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Spicy Vegan Nacho Cheese Sauce

We have featured Spicy Vegan Nachos on our menu from day one.  They have continued to be a favorite and an great option for those curious about vegan food.  We shared the recipe on our WBIR cooking segment but wanted to add the recipe here as well.  We love sharing recipes and tips.  The cheese sauce is of course diary-free, vegan and nut-free.  Many vegan cheese options include soaked cashews or other nuts.  With the increase of nut allergies and the amount of oil and fat in nuts we have selected chickpeas as our preferred alternative.  It's easy to customize the level of heat / spiciness of the cheese by adjusting the spices.  Enjoy!

Spicy Vegan Nacho Cheese Sauce

Ingredients:

1 can of Chickpeas + water

1/2 cup Nutritional Yeast

1/4 cup diced Roasted Red Bell Pepper

1/8 cup diced Green Chilies

2 Tbsp Tahini

1 Tsp Crushed Red Pepper Flakes

2 Tsp Yellow Mustard

1 Tsp Onion Powder

1 Tsp Garlic Powder

1/4 Tsp Chili Powder

1/4 Tsp ground Tumeric

Salt & Pepper, to taste

 

Instructions:

Measure and blend all ingredients in a high-speed blender or food processor till smooth.  

 

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food and high blood pressure

Some foods can help get health issues, like high blood pressure, under control.  Beets are a natural source of nitrates.  Plant-based nitrates help relax blood vessels which makes blood flow more easily and lowers blood pressure.  Studies do show that you need to consume at least 8 oz a day to really have beet juice be effective.   I'm not a big fan of beet juice so I have to drink it in small doses.  You can also help reduce blood pressure by eating foods high in potassium and magnesium.  A nice sweet potato or banana would be great addition to your daily diet.  Don't ruin the benefits of these foods by consuming high sodium meals or drinking lots of alcohol.  Here's a nice juice recipe that you can make that combines the benefits of nitrates and potassium in one tasty glass.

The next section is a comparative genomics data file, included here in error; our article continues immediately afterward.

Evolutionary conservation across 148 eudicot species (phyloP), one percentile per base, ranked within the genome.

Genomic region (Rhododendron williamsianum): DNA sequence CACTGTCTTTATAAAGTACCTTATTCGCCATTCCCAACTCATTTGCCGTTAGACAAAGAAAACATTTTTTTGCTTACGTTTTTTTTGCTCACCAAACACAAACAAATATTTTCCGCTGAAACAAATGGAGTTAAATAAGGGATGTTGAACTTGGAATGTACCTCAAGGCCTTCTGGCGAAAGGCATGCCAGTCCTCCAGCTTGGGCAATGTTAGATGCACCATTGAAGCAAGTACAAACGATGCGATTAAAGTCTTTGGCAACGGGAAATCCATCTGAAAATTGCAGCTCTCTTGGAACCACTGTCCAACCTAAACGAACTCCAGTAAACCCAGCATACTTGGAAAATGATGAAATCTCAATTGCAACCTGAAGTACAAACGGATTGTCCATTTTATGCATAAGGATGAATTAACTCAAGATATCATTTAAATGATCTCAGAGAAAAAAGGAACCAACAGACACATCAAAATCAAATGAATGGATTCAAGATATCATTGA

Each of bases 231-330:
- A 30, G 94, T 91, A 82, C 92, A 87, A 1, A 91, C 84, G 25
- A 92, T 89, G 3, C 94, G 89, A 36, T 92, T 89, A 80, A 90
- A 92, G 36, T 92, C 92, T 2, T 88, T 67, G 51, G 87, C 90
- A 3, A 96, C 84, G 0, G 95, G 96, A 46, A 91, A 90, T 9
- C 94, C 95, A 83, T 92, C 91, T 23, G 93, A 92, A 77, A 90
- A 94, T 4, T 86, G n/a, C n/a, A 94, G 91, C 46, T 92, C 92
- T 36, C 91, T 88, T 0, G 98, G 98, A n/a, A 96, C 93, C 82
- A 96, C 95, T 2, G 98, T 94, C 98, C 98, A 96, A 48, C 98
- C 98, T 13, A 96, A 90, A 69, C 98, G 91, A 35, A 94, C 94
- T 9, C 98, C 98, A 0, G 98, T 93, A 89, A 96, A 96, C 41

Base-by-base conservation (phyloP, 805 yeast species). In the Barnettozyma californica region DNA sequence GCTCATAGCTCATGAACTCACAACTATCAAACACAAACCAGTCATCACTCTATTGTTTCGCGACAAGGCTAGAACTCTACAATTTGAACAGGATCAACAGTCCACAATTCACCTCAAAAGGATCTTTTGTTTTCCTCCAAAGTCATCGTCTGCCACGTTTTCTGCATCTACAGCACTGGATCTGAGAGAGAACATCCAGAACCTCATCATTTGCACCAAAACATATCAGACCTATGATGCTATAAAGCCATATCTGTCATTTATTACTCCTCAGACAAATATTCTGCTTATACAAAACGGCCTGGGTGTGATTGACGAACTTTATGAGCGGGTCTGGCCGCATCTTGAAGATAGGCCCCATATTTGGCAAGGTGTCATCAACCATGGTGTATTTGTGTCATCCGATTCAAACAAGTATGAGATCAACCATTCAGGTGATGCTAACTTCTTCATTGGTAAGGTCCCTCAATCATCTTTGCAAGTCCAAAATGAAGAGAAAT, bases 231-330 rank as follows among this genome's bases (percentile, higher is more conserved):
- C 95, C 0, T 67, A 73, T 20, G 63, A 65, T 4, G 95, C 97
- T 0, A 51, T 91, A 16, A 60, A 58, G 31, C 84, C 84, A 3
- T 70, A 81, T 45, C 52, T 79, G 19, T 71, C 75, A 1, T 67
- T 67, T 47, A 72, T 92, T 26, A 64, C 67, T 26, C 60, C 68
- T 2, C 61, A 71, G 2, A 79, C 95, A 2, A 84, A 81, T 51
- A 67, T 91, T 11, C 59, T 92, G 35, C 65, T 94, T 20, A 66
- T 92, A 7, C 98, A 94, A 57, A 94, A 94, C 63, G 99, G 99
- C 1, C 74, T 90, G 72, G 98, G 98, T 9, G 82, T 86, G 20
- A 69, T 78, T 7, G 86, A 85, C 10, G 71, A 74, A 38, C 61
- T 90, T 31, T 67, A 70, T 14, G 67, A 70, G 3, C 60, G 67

beet the high blood pressure juice

1/2 inch ginger root
1/2 beet
1 small sweet potato
2 oranges
2 granny smith apples

Start juicing the ingredients in the order that they are listed.   You could also make this a smoothie by blending it with ice.  The benefit of the smoothie is the fiber which is also good for high blood pressure.  

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Melatonin in food

At different times in life we may find it hard to fall asleep.  Sometimes it's due to stress and sometimes it's just how it is.  Often it's because of the food we're eating.  If you eat a large meal too close to bed time it can cause you to stay awake due to heartburn or just feeling overly full.  Fatty and spicy food can also contribute to a sleepless night.  The amazing thing about food is that you can also eat things that boost melatonin and act as a natural sleep aid.  Here's a great recipe that is tasty and can help when you encounter times you just can't fall asleep.  

Tart Cherry Balls

1/2 cup tart dried chaerries
1/2 cup almonds
3 medjool dates

In a food processor pulse all the ingredients until they create a paste.  Roll into quarter size balls. Eat 2-3 cherry balls a half an hour before bedtime.  Tart Cherries combined with the almonds provide a rich natural source of melatonin.  

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"The truth is a stubborn thing.  It won't go away."

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"The truth is a stubborn thing. It won't go away."